Qantas CEO Alan Joyce caused a bit of a stir, saying that vaccines will be a requirement of his airline, for international passengers. Mr Joyce made this statement in an Australian TV interview, with the ‘A Current Affair’ programme:
“What we are looking at is how you can have [a] vaccination passport, an electronic version of it, that certifies what the vaccine is, is it acceptable to the country you are travelling to. There’s a lot of logistics, a lot of technology that will be needed to be put in place to make this happen. But the airlines and the governments are working on this as we speak”.
Mr Joyce mentioned that this will require a change in Qantas’ terms and conditions, but clarified that the move would depend on how governments’ rules on travel evolve by the time vaccines get approval. The Qantas CEO said he expects to see more movement before then, to use Covid-19 testing to help reduce quarantine requirements.
Qantas flies repatriation flights from all over the globe. But at present, passengers need to spend 14 days in quarantine. While some expect this to continue until vaccines become available, Mr. Joyce thinks we need to move before that. Even now, passengers flying from Europe get PCR testing before boarding.
Qantas would like to see these PCR tests become formalized. With further testing after arrival, perhaps quarantine periods could come down. Until then, Mr. Joyce hopes to see travel bubbles between Australia and destinations like Singapore and Japan. Should this happen, reasons Qantas, vaccines will eventually replace testing, making the transition easier.
Is Qantas The First To Talk About A Requirement For Vaccines?
In short, no. Mr. Joyce described his thoughts as a ‘Vaccination Passport’. He said that it will likely be in an electronic form, that it would describe the kind of vaccination in a way that authorities would accept it. But crucially he didn’t claim these to be his own ideas. The Qantas CEO said he has come to these conclusions after talks with authorities and airline CEOs worldwide.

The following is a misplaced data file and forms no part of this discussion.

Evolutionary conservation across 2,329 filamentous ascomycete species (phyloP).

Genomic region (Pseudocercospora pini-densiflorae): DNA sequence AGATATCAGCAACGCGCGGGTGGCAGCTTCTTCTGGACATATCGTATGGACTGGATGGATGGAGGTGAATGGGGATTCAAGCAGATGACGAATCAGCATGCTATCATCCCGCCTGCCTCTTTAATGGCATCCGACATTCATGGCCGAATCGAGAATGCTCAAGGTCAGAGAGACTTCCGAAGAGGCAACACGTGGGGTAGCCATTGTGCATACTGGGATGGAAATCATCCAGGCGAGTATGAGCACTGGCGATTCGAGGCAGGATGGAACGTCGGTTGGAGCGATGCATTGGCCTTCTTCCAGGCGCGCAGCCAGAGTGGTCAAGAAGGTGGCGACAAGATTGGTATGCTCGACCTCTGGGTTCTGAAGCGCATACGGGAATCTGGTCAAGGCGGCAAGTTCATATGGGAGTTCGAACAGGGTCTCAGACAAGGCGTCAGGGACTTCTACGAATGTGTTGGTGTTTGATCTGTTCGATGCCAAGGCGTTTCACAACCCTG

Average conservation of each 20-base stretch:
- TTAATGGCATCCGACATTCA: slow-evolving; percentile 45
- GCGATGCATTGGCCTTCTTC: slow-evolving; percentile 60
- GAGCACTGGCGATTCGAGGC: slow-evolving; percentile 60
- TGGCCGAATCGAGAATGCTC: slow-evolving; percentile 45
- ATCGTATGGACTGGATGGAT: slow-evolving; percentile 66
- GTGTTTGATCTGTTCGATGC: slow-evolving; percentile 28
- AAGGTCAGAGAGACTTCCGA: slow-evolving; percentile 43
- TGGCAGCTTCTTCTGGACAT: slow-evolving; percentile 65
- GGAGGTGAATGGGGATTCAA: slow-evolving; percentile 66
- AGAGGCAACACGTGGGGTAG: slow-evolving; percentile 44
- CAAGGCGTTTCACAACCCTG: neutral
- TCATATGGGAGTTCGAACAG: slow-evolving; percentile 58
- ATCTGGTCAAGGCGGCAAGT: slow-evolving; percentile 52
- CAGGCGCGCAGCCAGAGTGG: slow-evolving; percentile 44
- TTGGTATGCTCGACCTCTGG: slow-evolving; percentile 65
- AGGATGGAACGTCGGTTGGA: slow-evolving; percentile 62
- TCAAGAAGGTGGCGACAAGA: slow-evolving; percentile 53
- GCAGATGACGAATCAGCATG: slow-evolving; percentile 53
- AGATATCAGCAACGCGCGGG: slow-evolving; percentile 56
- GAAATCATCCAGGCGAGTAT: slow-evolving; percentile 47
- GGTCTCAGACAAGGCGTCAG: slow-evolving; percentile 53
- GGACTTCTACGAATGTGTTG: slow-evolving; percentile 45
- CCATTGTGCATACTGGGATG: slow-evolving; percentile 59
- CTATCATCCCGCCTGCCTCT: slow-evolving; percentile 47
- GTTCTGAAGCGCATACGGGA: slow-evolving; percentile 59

And that makes sense. Because Qantas’ ideas about vaccines bear a striking resemblance to something we heard about 10 days ago. Lufthansa’s senior director of product management for ground and digital services Mr Bjoern Becker, then talked about ‘Immunity Passports’:
“Many, many governments are looking into this, currently. And then, as soon as we have more and more people who are immune because of the vaccine or because they have already been ill, this whole immunity passport will come up. But as you know, there’s also a society discussion going on and a political discussion going on, whether this immunity will be used or immunity information will be used for these kinds of services. I’m not quite sure where this goes, but I’m pretty sure that we will see fully-tested flights and/or the people on the flight must be either tested or immune”, Becker said.
Reading between the lines, it seems Mr. Becker is aware of potential reactions to such initiatives with regard to privacy. This matter has already cropped up with Covid-19 testing. Qantas, Lufthansa and no doubt many other airlines seem to be hoping that vaccines AND negative testing can be anonymous, to get around such concerns.
And other airlines are already using such tools to anonymize Covid-19 testing. United is already using CommonPass. This is a phone app-based program that records passenger test results anonymously, and passes them to relevant authorities. So Qantas’ idea of extending this to vaccines, wouldn’t be a giant leap.
We will see how these ideas develop. The key here is to get authorities to agree on how to handle both testing and vaccines. Then Qantas and others will have a means to re-open travel – and with it, reopen the world’s economies.
— A Current Affair (@ACurrentAffair9) November 23, 2020